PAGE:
War and peace
2020 Virginia Business Person of the Year: Phebe Novakovic leads world’s third-largest defense contractor
Like a lot of bosses in spring and summer 2020, Phebe Novakovic confronted challenges from the COVID-19 pandemic. It threatened lives and economies. Managers weren’t sure when some customers would be able to pay their bills. Employees were anxious; clients were understandably skittish. With travel shutting down, in-person sales demonstrations were curtailed.
But unlike most bosses, Novakovic — pronounced “no-vah-KO-vic” — runs the world’s third-largest defense contractor, Reston-based General Dynamics Corp. A Fortune 100 manufacturer of business jets, warships, submarines, tanks and communications systems, it employs more than 100,000 workers worldwide. Simply shutting down General Dynamics’ operations was not an option: The U.S. government, the company’s largest customer, designated General Dynamics’ defense and aerospace manufacturing operations as critical infrastructure
So Novakovic did what colleagues say she always does: She talked to leaders of business units, managers, board members and trusted medical advisers. She learned. And she laid out a clear series of steps to get through the crisis, trusting her division heads to do their jobs.
Among the actions implemented, Novakovic decided to pay more than $1 billion in cash advances to General Dynamics suppliers in order to ensure that the company’s supply chain remained strong and wasn’t disrupted by the pandemic.
Additionally, General Dynamics conducted a companywide inventory for personal protective gear, ensuring proper protective wear reached the appropriate divisions and employees, as well as making surplus goods such as latex gloves available to the federal government and agencies such as the New York Police Department.
“Like any crisis, COVID is like an audit of your organization,” says former Secretary of Defense Jim Mattis, the retired U.S. Marine Corps general who served on General Dynamics’ board from 2013 to 2017 and rejoined in 2019 after leaving the Trump administration. “Do you have the shock absorbers in place? Have you spent enough time teaching your young folks how to lead when a shock like this is hitting the economy?”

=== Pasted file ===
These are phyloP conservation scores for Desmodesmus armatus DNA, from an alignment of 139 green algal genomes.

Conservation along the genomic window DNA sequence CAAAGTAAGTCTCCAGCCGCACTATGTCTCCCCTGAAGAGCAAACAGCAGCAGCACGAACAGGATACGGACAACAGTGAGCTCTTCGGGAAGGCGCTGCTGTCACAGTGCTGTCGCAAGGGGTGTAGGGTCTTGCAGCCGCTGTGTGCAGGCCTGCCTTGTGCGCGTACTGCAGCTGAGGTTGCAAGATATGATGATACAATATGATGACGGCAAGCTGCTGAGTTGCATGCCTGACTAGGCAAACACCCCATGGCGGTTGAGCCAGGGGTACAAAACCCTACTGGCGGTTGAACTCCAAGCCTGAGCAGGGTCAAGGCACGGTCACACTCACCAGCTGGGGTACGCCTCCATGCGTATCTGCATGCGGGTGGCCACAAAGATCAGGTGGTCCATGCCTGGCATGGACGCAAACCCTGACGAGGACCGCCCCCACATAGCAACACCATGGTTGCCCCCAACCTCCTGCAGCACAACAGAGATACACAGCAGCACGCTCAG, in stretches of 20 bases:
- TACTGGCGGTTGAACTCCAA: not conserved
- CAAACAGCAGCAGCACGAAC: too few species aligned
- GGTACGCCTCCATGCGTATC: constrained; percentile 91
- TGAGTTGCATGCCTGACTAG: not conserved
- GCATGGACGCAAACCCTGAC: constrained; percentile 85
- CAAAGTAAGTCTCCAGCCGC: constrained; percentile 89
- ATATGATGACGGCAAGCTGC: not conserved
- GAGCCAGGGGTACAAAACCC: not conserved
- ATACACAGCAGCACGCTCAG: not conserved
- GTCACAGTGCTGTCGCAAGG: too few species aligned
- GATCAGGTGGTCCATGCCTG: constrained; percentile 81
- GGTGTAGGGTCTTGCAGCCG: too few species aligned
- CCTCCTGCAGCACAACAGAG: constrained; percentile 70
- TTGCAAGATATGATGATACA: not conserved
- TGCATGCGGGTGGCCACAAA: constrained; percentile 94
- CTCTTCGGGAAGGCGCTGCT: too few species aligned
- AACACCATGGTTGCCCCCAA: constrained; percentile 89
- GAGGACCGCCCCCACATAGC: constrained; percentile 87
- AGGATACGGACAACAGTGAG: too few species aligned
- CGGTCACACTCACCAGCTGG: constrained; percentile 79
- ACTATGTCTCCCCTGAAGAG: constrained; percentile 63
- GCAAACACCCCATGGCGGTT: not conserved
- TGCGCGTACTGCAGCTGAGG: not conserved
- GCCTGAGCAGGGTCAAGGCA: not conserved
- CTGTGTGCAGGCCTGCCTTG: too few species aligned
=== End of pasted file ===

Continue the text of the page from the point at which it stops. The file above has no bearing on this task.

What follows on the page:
Novakovic demonstrated exactly that, Mattis says. “Just the idea of setting the standards — what would close, what was kept open — shows you someone who is integrating just a mass of detail,” he adds. “Any crisis is a race between time and knowledge. She could not delay decisions until all the information was available, because in a crisis all the information is never available. And she was able to make the right calls and do it when people were literally dying.”
This year, in the midst of a worldwide catastrophe, when other companies were posting significant losses, General Dynamics posted second-quarter and third-quarter revenues of $9.3 billion and $9.4 billion — not too much below the $9.6 billion and $9.8 billion it posted for the same periods in 2019.
Last year, General Dynamics won the largest Navy contract ever awarded, a $22.2 billion multiyear order to build nine nuclear-powered, fast-attack Virginia-class submarines, with a $2 billion option to build a 10th submarine. And this October, the company’s information technology division landed a $4.4 billion IT contract from the Department of Defense. A week later, in early November, General Dynamics received a $9.4 billion contract modification to build and test the Navy’s first two Columbia-class intercontinental ballistic missile submarines.
Results like those are why Virginia Business has named Novakovic its 2020 Business Person of the Year. The blunt-talking CEO has steered the defense, manufacturing, business aviation and IT services behemoth to consistent profit since 2013. And she’s done it through a straightforward philosophy: Be honest. Be direct. And know what you’re talking about.
Considering she is often ranked one of the world’s most powerful women (Forbes ranks her as more powerful than Queen Elizabeth II), Novakovic keeps a remarkably low profile. Other than quarterly earnings calls and occasional appearances at business conferences, Novakovic avoids the spotlight and rarely gives interviews to the press
That suits her role; defense companies work mostly with government agencies rather than the public. It also suits her personal preferences.
She agreed to speak to Virginia Business, she says, as a way to honor the roughly 10,900 General Dynamics employees in Virginia. “Particularly this year, I think it’s important sometimes to be a little more public, to thank all the people who make this company what it is.”
In conversation, Novakovic, a 62-year-old mother of three grown children and grandmother of three, is direct and no-nonsense, with a wide and precisely deployed vocabulary.
Novakovic’s father emigrated from Serbia to the United States at age 17 after World War II. He met her mother, who had grown up in the U.S., at Syracuse University. After they married, he joined the U.S. Air Force’s intelligence service.
As a child growing up in Europe during the Cold War, Novakovic saw the dangers confronting the United States and felt the pride of being a U.S. citizen. She calls herself a fierce, unapologetic patriot. The family returned to the U.S. when she was a teen.